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Old 05-26-2006, 10:41 PM
ColonyPark ColonyPark is offline
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Need help with timing on 2.0 with distributor

Ok, I just got an 88 Ranger w/ 2.0L

When I got it, the timing belt was broken. I had some guys help me get the belt replaced, and I drove the truck home about 20 miles. It ran fair, but had NO power. I'm not expecting a lot of power, but it really feels like the timing's just a hair off. No backfiring or anything like that.

I've never actually messed with a distributor before, but I do have an old timing light. Now:

1. I can't seem to see the distributor hold down bolt. Does anyone know where it is?

2. The truck starts easy, but is slow to wind up and make power. Does that sound like I need to advance or retard?

3. If I'm really careful, could I just turn the distributor slightly w/o going to the trouble of dragging out the light, plugging the vacuum advance, etc.?

Thanks!
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Old 05-27-2006, 09:59 AM
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First of all, are you positive the cam timing is spot-on? It's possible to get it a tooth off and have a severe lack of power.

But if it's ok, then the ignition is a good place to go next. More than likely you got the countershaft sprocket a tooth off when replacing the belt, easy to do since there are no real timing marks for it. Most likely you have it retarded, if it were too far advanced it would be very hard to start (as if the battery were dead) and retarded ignition timing does indeed cause the symptoms you describe.

The dist. hold-down bolt is a bit tough to see, it's up close to the block. A simple way to go is to loosen it just enough to allow dist. movement and turn it with the engine idling. If the idle speed slows, go the other way, you're retarding it even more. Turn it till it speeds up and is running well, but since it's EFI you really do still need to set the base timing to specs with a light as the timing is actually computer controlled. You need to pull the SPOUT connector and set it to 12║ BTDC. You can advance it up a bit, say to 14║ and see how it runs there. Don't forget to replace the SPOUT connector when done.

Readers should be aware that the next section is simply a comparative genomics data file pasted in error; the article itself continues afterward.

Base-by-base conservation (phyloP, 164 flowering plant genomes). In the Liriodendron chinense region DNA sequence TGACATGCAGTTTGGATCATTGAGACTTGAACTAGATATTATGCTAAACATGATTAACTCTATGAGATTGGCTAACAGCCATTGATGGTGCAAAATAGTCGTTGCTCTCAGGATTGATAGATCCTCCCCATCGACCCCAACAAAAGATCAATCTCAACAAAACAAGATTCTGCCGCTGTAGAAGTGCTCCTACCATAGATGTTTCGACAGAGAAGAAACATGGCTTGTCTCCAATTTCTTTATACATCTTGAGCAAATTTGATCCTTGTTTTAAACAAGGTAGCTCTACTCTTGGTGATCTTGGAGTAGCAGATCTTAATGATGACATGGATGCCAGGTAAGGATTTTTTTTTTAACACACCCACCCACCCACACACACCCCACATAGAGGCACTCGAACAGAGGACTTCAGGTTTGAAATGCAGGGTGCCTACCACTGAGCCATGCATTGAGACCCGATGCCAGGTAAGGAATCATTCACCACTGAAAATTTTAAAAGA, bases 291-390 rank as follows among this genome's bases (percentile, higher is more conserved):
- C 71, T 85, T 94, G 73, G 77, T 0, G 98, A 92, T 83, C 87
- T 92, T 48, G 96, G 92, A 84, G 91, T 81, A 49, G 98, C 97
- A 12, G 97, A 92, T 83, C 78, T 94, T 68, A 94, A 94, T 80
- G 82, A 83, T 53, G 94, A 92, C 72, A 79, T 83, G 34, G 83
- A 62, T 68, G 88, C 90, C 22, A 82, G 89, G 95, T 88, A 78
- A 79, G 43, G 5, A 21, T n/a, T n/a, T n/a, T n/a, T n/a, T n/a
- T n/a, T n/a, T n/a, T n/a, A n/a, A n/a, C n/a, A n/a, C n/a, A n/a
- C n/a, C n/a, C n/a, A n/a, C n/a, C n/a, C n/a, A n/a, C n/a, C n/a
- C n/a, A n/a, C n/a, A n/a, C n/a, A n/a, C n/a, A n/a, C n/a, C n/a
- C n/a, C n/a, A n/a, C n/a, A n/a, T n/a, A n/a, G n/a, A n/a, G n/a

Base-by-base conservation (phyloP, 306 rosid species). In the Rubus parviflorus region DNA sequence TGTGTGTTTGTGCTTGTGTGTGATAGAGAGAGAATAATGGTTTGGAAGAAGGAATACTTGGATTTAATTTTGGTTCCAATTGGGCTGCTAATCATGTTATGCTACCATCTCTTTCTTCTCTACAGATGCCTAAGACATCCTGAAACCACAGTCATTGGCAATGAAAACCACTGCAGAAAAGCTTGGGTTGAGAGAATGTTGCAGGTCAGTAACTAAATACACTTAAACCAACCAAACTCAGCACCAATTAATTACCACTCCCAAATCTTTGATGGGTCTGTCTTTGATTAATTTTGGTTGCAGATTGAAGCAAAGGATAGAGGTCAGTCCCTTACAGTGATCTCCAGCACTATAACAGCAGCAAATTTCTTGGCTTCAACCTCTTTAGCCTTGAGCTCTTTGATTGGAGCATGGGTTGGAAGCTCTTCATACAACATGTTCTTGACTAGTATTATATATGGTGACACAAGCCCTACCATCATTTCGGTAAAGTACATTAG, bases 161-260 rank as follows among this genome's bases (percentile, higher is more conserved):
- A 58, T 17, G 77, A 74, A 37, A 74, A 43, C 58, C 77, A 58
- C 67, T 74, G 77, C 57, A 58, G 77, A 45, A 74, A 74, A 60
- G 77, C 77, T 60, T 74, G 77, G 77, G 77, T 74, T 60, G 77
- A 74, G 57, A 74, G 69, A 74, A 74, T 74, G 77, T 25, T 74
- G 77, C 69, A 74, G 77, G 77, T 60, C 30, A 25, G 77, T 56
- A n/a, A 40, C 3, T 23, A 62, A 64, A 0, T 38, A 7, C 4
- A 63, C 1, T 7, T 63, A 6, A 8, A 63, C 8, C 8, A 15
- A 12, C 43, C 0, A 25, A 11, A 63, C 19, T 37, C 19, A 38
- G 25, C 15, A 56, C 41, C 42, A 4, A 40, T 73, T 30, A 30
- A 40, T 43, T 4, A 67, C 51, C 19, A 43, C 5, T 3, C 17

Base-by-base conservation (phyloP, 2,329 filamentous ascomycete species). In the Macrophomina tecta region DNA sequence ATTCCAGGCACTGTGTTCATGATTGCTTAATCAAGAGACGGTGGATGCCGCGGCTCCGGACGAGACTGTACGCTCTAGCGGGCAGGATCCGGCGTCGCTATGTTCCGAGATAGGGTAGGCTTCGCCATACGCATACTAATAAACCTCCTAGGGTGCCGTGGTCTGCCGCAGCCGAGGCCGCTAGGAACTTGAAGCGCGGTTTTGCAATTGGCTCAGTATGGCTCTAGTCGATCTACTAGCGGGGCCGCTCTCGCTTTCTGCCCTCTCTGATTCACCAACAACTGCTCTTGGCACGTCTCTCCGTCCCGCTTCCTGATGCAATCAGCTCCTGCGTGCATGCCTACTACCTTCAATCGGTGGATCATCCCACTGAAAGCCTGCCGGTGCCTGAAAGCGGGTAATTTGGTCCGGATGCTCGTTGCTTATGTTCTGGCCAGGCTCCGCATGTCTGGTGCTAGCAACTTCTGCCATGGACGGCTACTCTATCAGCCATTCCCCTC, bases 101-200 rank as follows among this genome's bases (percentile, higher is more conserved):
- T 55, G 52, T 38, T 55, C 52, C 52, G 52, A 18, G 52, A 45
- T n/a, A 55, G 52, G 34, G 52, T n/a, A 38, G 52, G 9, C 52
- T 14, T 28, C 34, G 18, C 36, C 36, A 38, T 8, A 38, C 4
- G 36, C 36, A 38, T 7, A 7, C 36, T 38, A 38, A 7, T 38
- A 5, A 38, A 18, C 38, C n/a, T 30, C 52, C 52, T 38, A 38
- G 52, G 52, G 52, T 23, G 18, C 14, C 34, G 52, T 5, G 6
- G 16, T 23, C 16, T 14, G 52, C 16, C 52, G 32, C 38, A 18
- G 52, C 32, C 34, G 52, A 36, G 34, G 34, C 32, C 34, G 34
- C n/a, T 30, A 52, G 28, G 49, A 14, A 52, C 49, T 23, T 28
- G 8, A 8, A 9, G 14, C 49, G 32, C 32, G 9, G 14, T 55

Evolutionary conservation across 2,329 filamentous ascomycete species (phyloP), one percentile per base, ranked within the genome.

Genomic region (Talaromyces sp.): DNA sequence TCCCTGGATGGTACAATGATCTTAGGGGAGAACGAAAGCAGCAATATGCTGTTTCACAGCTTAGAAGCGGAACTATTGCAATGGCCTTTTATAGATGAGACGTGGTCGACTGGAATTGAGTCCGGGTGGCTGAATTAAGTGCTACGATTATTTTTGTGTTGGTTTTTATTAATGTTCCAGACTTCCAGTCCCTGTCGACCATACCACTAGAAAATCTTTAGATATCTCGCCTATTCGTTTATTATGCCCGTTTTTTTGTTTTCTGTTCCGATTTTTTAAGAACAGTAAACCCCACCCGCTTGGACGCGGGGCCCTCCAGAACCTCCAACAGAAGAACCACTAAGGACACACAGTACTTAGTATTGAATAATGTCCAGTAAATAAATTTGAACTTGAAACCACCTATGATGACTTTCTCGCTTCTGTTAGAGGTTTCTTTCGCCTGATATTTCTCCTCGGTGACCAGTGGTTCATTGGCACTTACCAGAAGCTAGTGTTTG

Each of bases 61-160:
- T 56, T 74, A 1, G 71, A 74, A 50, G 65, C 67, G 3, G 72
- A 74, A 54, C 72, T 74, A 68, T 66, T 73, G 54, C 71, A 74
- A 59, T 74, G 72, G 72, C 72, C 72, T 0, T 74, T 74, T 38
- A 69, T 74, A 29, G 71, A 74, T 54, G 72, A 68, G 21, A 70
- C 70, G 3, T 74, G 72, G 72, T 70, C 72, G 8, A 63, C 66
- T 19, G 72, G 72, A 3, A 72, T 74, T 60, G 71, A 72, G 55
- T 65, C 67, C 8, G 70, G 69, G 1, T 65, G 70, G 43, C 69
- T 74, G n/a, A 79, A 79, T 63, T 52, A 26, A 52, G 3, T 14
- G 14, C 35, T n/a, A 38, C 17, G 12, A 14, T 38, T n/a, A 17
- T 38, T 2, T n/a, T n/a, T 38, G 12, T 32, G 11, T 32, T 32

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Old 05-27-2006, 10:39 AM
tomw tomw is offline
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The hold down is a metric, behind the dist bowl, on the block side, just rearward of being straight behind the dist. You can sometimes get it from the front between the alt/ps mounts if it lines up, just to break it loose, or from behind, hands 'under' the intake manifold, wrench facing sort of forward. You just need to loosen it up enough to move the dist.
Probably did get the timing off as noted above, so you should check all your belt pointers. The crank woodruff key will be at 12 at engine TDC. The cam pointer and triangle on the cam gear will line up for TDC, and the dist rotor should point, sort of, at the #1 plug wire. That is basic. Then go thru the SPOUT process with a timing light. THe engine must be at operating temp to set the timing unless you defeat the ECM by putting it into test mode. For 2 mins after going into 'test' mode, the ECM will leave the timing un-molested, and you can use a timing light w/o finding and disconnecting the SPOUT plug. I found out the hard way. Had little to no power. Felt like the engine had rubber bands for throttle response. Ugh.
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Last edited by tomw; 05-27-2006 at 10:40 AM. Reason: spelling
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Old 05-27-2006, 02:33 PM
ColonyPark ColonyPark is offline
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Thanks so much to you both. The cam and crank both have marks, as you know, and I feel sure they're fine. The distributor pulley doesn't have a mark, but we set the rotor as close to #1 as we could.

Now, in looking at the distributor, are you sure there's a spout connector? This one has vacuum advance. The emissions sticker on the core support says simply to pull the advance hose and set it for 6 degrees. The point is a little moot since I'll just try to set it by ear first.

I drove it around doing yard work today and it was a complete dog. I don't think I could start from a dead stop on anything more than a modest grade. Once I get it wound up, it's not as bad. It's just from a dead stop... Wow.

Thanks so much; I'll report back shortly.
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Old 05-27-2006, 03:35 PM
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What a difference!

I just tweaked the timing, and it really needed advanced badly. I disconnected the vacuum advance, and I cranked it around until it the thing idled up nicely. I drove it down the block and back, and it was like a totally different truck. Then I drove it back and shut it off. It was a little harder to restart. So I retarded the timing just a little bit. Now it starts easy and has a ton more power.